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Dracoraptor
Temporal range: Early Jurassic
Dracoraptor.jpg
An artist's illustration of Dracoraptor hanigani
Scientific classification
Kingdom: Animalia
Phylum: Chordata
Class: Sauropsida
Superorder: Theropoda
Genus: Dracoraptor
Martill et. al, 2016
Type species
Dracoraptor hanigani
Martill et. al, 2016
250px-Dracoraptor

Dracoraptor is a genus of carnivorous neotheropod dinosaur from the Hettangian age of the Early Jurassic period of Wales.

Description Edit

220px-Dracoraptor hanigani

Restoration

Size and distinguishing traits Edit

Dracoraptor was a biped, much like its relatives. The fossil discovered in Wales is a 7-foot-long (2.1 metre) juvenile with a hip height of seventy centimetres; adults may have been ten feet (three meters) long.

In 2016, some distinguishing traits were established. The praemaxilla carries only three teeth, a basal trait. The jugal has a thin front branch running to the maxilla. The bony external nostril is large and has a thin branch beneath it. The pubic bone is obliquely directed to the front and is considerably longer than the ischium. The fourth tarsal has a process at the upper side.[1]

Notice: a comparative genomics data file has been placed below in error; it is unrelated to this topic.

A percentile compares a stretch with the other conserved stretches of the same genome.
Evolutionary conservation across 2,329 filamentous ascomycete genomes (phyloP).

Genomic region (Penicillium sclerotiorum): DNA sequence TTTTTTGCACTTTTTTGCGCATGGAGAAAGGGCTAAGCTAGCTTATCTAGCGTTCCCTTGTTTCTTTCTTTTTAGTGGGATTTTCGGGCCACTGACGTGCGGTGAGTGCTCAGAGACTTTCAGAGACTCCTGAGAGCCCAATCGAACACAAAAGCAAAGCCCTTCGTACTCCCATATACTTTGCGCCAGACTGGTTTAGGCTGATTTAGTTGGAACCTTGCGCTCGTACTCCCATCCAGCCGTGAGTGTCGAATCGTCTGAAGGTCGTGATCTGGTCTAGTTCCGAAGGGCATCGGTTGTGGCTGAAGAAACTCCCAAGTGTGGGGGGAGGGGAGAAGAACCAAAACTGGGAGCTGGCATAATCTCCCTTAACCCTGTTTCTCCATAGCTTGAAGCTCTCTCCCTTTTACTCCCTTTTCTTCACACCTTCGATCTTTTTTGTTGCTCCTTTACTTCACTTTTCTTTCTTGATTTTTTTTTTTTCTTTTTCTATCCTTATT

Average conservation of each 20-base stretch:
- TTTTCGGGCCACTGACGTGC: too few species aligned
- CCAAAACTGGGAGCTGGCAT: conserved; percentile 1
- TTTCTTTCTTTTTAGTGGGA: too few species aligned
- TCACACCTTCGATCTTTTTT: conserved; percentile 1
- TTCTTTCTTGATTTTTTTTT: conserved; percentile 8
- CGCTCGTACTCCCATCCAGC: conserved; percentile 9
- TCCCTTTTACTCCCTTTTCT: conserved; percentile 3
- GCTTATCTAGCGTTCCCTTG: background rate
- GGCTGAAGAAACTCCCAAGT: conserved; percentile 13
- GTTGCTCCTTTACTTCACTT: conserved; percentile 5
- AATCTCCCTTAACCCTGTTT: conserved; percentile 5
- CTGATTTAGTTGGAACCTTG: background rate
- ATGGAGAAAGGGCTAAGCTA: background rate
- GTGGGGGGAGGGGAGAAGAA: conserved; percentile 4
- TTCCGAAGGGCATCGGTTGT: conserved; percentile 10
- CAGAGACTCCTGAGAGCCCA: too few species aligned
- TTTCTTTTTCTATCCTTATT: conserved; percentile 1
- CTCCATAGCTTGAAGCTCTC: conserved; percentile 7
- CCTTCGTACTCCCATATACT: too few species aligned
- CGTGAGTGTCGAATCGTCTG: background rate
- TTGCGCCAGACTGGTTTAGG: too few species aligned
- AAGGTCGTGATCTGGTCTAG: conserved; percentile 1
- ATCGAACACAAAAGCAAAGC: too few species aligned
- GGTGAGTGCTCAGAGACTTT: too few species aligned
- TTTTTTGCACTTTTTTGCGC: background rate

Skeleton Edit

170px-Dracoraptor hand

Hand elements and the furcula at the extreme right

In the front of the snout each praemaxilla embraces the front of a very large nostril. The skull bears three premaxillary teeth per side and at least seven maxillary teeth. The teeth are recurved or dagger-shaped. The edges of the tooth crown are serrated with six to eight denticles per millimetre. On the trailing edge these serrations run all the way to the root, on the leading edge they end at a higher position. Towards the tip of the tooth, these denticles become gradually somewhat smaller. The maxilla borders an antorbital fenestra with a shallow depression. The jugal is a slender element with a straight lower edge, a thin front branch overlapped by the rear branch of the maxilla and an ascending process towards the lacrimal that is thin but not pointed. The lacrimal is rectangular and pinched in the middle.[1]

220px-Dracoraptor cervical vertebra

Neck vertebra

The neck vertebrae are elongated, opisthocoelous, i.e. with a vertebral body that is convex in front and concave at the rear, and crowned by low neural spines. Their undersides are slightly convex and their cross-sections are rectangular. At the front side the vertebral body is pierced by a pleurocoel, a depression with a pneumatic opening for the air sac to enter the inside of the vertebra. The tail vertebrae have two parallel keels at their undersides, which peter out towards the front. Their side processes are flat and broad.[1]